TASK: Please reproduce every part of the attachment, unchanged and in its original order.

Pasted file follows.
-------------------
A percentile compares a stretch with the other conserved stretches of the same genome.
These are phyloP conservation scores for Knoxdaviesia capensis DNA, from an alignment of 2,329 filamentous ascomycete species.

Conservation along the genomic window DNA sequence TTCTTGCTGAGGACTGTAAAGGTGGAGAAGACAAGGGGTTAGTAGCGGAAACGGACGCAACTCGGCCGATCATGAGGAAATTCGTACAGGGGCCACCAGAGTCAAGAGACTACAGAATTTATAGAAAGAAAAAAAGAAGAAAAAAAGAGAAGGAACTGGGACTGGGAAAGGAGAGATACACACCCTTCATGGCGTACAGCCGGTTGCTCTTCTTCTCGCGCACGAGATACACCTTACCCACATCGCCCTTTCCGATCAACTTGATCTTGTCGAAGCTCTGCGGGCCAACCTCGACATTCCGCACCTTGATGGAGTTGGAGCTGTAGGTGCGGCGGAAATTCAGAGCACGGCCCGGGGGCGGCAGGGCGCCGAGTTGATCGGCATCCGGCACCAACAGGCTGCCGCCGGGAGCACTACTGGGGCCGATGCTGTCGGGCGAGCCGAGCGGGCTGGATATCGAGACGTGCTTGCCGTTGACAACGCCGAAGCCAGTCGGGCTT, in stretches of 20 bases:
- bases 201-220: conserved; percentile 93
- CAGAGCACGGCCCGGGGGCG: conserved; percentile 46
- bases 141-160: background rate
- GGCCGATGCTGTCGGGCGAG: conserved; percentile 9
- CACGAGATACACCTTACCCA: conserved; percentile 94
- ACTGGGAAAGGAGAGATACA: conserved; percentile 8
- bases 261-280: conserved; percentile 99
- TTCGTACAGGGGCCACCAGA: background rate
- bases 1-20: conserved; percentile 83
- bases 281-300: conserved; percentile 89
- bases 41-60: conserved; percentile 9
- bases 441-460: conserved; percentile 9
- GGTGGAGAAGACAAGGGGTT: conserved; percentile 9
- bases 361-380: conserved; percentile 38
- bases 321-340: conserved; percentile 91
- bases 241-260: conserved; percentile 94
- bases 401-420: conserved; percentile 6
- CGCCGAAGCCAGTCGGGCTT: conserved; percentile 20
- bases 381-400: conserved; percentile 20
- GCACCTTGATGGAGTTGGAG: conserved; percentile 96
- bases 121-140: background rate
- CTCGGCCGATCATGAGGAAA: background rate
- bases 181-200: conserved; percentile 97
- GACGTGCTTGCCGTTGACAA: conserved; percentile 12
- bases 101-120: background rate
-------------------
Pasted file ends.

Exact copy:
A percentile compares a stretch with the other conserved stretches of the same genome.
These are phyloP conservation scores for Knoxdaviesia capensis DNA, from an alignment of 2,329 filamentous ascomycete species.

Conservation along the genomic window DNA sequence TTCTTGCTGAGGACTGTAAAGGTGGAGAAGACAAGGGGTTAGTAGCGGAAACGGACGCAACTCGGCCGATCATGAGGAAATTCGTACAGGGGCCACCAGAGTCAAGAGACTACAGAATTTATAGAAAGAAAAAAAGAAGAAAAAAAGAGAAGGAACTGGGACTGGGAAAGGAGAGATACACACCCTTCATGGCGTACAGCCGGTTGCTCTTCTTCTCGCGCACGAGATACACCTTACCCACATCGCCCTTTCCGATCAACTTGATCTTGTCGAAGCTCTGCGGGCCAACCTCGACATTCCGCACCTTGATGGAGTTGGAGCTGTAGGTGCGGCGGAAATTCAGAGCACGGCCCGGGGGCGGCAGGGCGCCGAGTTGATCGGCATCCGGCACCAACAGGCTGCCGCCGGGAGCACTACTGGGGCCGATGCTGTCGGGCGAGCCGAGCGGGCTGGATATCGAGACGTGCTTGCCGTTGACAACGCCGAAGCCAGTCGGGCTT, in stretches of 20 bases:
- bases 201-220: conserved; percentile 93
- CAGAGCACGGCCCGGGGGCG: conserved; percentile 46
- bases 141-160: background rate
- GGCCGATGCTGTCGGGCGAG: conserved; percentile 9
- CACGAGATACACCTTACCCA: conserved; percentile 94
- ACTGGGAAAGGAGAGATACA: conserved; percentile 8
- bases 261-280: conserved; percentile 99
- TTCGTACAGGGGCCACCAGA: background rate
- bases 1-20: conserved; percentile 83
- bases 281-300: conserved; percentile 89
- bases 41-60: conserved; percentile 9
- bases 441-460: conserved; percentile 9
- GGTGGAGAAGACAAGGGGTT: conserved; percentile 9
- bases 361-380: conserved; percentile 38
- bases 321-340: conserved; percentile 91
- bases 241-260: conserved; percentile 94
- bases 401-420: conserved; percentile 6
- CGCCGAAGCCAGTCGGGCTT: conserved; percentile 20
- bases 381-400: conserved; percentile 20
- GCACCTTGATGGAGTTGGAG: conserved; percentile 96
- bases 121-140: background rate
- CTCGGCCGATCATGAGGAAA: background rate
- bases 181-200: conserved; percentile 97
- GACGTGCTTGCCGTTGACAA: conserved; percentile 12
- bases 101-120: background rate